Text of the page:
concluding that, where the doctor stated unequivocally that the conditions had reached a level of permanency but, also, indicated that claimant might have some room to heal, the report did not contradict a finding of permanencySummary of this case from K-Mart v. Crabtree
Submitted January 7, 1997 —
Decided April 16, 1997.
APPEAL from the Court of Appeals for Franklin County, No. 93APD11-1557.
Appellee Wayne R. McDaniel was employed by appellant, Consolidation Coal Company ("Consolidation"). McDaniel seeks permanent total disability benefits related to his employment with Consolidation.
In 1974, McDaniel began his employment with Consolidation. During his employment, McDaniel sustained three work-related injuries for which workers' compensation claims were allowed: (1) Claim No. 647654-22, for a contusion of the lower back and depression from an injury in July 1978; (2) Claim No. 841818-22, for a lower back injury and depression from an injury in March 1984; and (3) Claim No. 994750-22, for cervical strain, bulging disc and depression from an injury in April 1987.
In 1984, McDaniel underwent a laminectomy and diskectomy. He recovered sufficiently to return to work for Consolidation until June 1987.
On December 11, 1991, McDaniel filed an application for permanent total disability compensation. Dr. J.J. Fierra instituted a combined-effects review of McDaniel's case. On August 3, 1993, the commission awarded McDaniel permanent and total disability with ninety percent of the cost of the award to be charged to Claim No. 647654-22 and ten percent of the cost to be charged to Claim No. 994750-22. The commission's order relied primarily upon Fierra's report.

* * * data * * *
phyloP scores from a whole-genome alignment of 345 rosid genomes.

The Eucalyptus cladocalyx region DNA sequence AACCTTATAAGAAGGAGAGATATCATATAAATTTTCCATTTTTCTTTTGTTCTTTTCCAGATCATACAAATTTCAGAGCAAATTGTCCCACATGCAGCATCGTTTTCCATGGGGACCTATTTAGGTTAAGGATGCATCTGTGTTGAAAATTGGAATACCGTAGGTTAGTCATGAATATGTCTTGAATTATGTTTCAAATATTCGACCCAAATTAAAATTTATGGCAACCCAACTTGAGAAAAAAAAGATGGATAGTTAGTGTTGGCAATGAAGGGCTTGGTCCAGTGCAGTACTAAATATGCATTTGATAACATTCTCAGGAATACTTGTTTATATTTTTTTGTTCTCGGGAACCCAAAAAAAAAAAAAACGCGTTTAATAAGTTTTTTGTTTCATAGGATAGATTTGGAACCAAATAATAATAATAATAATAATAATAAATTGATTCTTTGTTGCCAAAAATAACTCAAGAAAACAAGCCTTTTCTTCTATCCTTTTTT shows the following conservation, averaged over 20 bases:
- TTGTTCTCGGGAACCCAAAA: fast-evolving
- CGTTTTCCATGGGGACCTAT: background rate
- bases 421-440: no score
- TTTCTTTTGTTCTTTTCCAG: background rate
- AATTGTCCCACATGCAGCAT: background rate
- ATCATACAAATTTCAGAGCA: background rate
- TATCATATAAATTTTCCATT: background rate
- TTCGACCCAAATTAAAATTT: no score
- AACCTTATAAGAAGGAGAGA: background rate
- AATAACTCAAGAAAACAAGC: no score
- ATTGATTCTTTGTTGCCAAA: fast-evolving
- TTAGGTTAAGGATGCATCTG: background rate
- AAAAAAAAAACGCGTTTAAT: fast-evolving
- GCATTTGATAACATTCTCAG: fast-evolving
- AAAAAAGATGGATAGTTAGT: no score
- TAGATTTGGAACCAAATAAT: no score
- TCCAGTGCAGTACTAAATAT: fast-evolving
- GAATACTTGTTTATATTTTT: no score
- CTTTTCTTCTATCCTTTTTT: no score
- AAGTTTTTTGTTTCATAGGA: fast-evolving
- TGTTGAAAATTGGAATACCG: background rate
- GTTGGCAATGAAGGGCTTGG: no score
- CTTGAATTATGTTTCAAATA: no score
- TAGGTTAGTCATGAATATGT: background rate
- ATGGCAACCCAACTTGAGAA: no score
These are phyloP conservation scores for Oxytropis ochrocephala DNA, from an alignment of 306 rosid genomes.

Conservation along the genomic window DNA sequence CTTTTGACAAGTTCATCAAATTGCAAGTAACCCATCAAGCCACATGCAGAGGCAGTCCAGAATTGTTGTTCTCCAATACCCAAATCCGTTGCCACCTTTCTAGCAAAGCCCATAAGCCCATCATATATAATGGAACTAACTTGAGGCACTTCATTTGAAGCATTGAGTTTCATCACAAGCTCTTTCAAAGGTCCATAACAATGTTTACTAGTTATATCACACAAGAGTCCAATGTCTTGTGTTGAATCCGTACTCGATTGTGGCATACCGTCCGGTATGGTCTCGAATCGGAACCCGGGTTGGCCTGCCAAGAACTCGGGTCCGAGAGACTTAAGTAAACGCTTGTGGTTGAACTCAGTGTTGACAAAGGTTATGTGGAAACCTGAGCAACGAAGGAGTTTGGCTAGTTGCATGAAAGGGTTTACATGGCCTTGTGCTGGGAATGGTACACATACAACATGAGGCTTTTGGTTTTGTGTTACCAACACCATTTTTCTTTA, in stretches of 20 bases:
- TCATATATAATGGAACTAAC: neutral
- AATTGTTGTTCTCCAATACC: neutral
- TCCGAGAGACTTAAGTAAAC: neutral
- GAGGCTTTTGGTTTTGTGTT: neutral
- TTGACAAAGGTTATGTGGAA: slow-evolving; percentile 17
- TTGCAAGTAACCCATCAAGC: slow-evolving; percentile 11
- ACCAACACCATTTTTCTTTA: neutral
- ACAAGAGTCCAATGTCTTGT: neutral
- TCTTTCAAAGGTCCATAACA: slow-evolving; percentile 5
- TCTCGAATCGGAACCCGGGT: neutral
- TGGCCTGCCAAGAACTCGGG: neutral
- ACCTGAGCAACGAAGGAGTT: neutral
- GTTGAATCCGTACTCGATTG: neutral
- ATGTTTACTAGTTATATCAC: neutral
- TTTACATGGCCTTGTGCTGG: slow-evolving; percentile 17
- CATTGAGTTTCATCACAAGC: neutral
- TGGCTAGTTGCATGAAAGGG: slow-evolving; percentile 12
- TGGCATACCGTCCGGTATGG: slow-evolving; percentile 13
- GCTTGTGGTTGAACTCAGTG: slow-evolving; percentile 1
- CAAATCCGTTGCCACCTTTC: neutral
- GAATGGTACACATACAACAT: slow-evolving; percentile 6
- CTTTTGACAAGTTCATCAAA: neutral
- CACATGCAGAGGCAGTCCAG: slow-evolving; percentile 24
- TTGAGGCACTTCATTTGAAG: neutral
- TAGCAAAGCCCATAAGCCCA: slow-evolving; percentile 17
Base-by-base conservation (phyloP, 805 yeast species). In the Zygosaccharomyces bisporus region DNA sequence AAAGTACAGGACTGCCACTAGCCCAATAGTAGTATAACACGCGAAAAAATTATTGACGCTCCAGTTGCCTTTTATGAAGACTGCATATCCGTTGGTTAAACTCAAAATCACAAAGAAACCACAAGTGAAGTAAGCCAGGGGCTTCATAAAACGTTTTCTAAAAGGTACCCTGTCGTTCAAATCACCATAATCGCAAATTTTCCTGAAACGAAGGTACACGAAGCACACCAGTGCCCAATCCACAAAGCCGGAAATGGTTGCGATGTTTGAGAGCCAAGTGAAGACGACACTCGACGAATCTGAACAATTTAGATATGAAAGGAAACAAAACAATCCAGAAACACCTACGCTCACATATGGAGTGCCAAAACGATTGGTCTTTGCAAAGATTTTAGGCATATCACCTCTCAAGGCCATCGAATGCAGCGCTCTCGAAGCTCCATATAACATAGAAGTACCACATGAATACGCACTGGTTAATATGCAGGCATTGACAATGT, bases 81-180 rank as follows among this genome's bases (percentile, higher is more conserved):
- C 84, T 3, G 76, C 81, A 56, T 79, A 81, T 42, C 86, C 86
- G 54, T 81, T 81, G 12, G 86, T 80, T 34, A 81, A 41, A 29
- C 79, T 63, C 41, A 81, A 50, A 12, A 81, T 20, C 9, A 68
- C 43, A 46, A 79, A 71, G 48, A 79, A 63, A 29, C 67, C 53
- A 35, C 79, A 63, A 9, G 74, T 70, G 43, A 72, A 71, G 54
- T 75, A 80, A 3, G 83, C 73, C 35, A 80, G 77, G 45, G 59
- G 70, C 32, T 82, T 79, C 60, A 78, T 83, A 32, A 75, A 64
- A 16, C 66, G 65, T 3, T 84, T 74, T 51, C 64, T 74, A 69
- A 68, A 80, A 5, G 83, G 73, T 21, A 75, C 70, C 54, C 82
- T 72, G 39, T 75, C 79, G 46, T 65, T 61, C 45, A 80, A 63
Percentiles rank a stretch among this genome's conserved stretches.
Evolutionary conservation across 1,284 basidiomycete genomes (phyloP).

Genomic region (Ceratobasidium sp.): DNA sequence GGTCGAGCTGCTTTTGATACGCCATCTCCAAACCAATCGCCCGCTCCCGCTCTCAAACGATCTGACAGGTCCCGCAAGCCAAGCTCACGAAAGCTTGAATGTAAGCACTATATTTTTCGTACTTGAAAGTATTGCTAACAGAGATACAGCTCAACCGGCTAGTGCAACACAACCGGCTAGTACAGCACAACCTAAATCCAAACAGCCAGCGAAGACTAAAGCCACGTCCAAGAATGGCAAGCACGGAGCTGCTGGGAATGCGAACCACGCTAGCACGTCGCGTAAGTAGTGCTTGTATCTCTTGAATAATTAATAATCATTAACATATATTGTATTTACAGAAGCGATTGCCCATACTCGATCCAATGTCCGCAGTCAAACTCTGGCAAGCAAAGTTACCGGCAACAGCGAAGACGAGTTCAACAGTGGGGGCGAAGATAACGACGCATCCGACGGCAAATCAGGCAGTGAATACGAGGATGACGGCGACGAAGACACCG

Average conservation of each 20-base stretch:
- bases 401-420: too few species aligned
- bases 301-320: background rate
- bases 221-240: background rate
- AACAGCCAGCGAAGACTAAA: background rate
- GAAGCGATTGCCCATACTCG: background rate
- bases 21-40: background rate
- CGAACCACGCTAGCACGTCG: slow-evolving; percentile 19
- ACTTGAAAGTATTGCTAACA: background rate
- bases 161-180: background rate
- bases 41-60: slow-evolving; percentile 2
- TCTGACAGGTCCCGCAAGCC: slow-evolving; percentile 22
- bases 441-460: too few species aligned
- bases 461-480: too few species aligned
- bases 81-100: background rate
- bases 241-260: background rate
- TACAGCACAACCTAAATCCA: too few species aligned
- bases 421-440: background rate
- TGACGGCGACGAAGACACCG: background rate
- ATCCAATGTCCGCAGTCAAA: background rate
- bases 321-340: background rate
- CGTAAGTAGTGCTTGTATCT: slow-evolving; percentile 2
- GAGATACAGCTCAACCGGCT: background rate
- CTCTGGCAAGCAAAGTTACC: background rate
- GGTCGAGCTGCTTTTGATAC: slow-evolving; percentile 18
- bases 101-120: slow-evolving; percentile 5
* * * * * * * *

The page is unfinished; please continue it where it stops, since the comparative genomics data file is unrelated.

A combined-effects review, within the context of a workers' compensation case, occurs when a doctor reviews multiple conditions together to determine the extent of the claimant's total impairment.
Consolidation filed a complaint for writ of mandamus in the Franklin County Court of Appeals alleging an abuse of discretion by the commission in making the award to McDaniel. The referee recommended that the request for a writ of mandamus be denied. No objections were filed. The appellate court adopted the referee's recommendation and denied the request for the writ.
The cause is now before this court upon an appeal as of right.
Hanlon, Duff, Paleudis Estadt Co., L.P.A., and John G. Paleudis, for appellant Consolidation Coal Company.
R.E. Goforth Co., L.P.A., and James P. Proctor, for appellee Wayne R. McDaniel.
Betty D. Montgomery, Attorney General, and Jeffrey B. Duber, Assistant Attorney General, for appellees Industrial Commission and Administrator, Bureau of Workers' Compensation.
Consolidation seeks a writ of mandamus, alleging that the commission abused its discretion in awarding permanent total disability by improperly relying upon Dr. Fierra's report and by misinterpreting the restrictions contained therein.
In order to successfully challenge an order of the Industrial Commission by mandamus, the relator must demonstrate an abuse of discretion. State ex rel. Burley v. Coil Packing, Inc. (1987), 31 Ohio St.3d 18, 20, 31 OBR 70, 72, 508 N.E.2d 936, 938. If an order is supported by "some evidence," then there is no abuse of discretion. Id.